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[Article requires a fee to access; I have a copy I can email]
Abstract: This study suggests that the established link between psychological stress and immunity may also extend to the immunity of the newborn by reducing the immunological benefits of breast milk. It also suggests that breastfeeding might be a potential mechanism of the relationship between maternal stress and the health of the offspring. Findings highlight the need for interventions addressing women during the postpartum period, in order to ensure the mother's well‐being and the infant's optimal development.
Summary: Negative early breastfeeding experiences, including feelings about breastfeeding and pain with breastfeeding, are associated with postpartum depression at 2 months.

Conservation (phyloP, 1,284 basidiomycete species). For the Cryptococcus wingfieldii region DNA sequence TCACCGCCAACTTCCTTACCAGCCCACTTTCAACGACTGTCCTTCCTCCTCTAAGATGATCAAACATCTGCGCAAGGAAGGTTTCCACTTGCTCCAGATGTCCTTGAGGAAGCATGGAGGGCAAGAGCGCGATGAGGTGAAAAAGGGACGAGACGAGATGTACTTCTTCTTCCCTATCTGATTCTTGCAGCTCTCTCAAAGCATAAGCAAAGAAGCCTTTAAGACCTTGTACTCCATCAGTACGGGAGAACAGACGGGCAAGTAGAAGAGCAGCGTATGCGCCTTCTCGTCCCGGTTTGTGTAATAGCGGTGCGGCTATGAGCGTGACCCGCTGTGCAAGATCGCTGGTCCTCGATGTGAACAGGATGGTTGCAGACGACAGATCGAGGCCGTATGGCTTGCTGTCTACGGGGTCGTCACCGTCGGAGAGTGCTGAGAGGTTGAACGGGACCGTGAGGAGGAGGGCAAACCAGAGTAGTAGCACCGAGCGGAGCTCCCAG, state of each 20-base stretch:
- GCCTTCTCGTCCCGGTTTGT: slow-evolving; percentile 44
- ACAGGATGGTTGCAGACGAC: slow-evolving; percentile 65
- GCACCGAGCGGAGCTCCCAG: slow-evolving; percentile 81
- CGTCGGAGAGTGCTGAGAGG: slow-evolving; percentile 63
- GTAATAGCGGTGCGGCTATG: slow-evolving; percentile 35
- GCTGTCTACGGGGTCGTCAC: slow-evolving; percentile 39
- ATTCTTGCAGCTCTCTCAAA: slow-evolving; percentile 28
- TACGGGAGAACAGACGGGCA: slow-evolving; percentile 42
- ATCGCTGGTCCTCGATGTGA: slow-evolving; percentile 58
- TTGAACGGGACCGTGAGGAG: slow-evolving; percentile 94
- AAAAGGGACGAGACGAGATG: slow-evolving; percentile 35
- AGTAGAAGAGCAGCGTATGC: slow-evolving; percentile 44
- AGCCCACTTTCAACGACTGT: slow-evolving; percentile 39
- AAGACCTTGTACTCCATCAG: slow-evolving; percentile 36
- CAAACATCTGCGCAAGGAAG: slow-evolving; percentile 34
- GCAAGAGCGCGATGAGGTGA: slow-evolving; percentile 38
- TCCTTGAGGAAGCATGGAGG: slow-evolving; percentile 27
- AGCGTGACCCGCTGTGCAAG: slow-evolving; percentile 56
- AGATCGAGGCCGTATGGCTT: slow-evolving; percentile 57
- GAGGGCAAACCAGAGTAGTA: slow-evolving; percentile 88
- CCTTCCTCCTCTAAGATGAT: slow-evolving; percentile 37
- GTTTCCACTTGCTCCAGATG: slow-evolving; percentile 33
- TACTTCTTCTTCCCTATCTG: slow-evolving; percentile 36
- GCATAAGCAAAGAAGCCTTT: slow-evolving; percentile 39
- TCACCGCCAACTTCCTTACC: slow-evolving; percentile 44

Summary: Our results underline the importance of providing expert breastfeeding support to women who want to breastfeed; but also, of providing compassionate support for women who had intended to breastfeed, but who find themselves unable to.
Massachusetts General Hospital (MGH) Center for Women’s Mental Health
Stop the Bottle Shaming: Why It’s OK to Not Breastfeed (2016) [linked from MGH article titled Breastfeeding Self-Efficacy and Mood in First-Time Mothers (2016)]
Is Breast Always Best? (1999)
New York Times: The Data All Guilt-Ridden Parents Need (2019)
[There are a couple chapters on breastfeeding that highlight evidence on benefits and why a lot of other claims don’t hold up]
Mom & Mind Podcast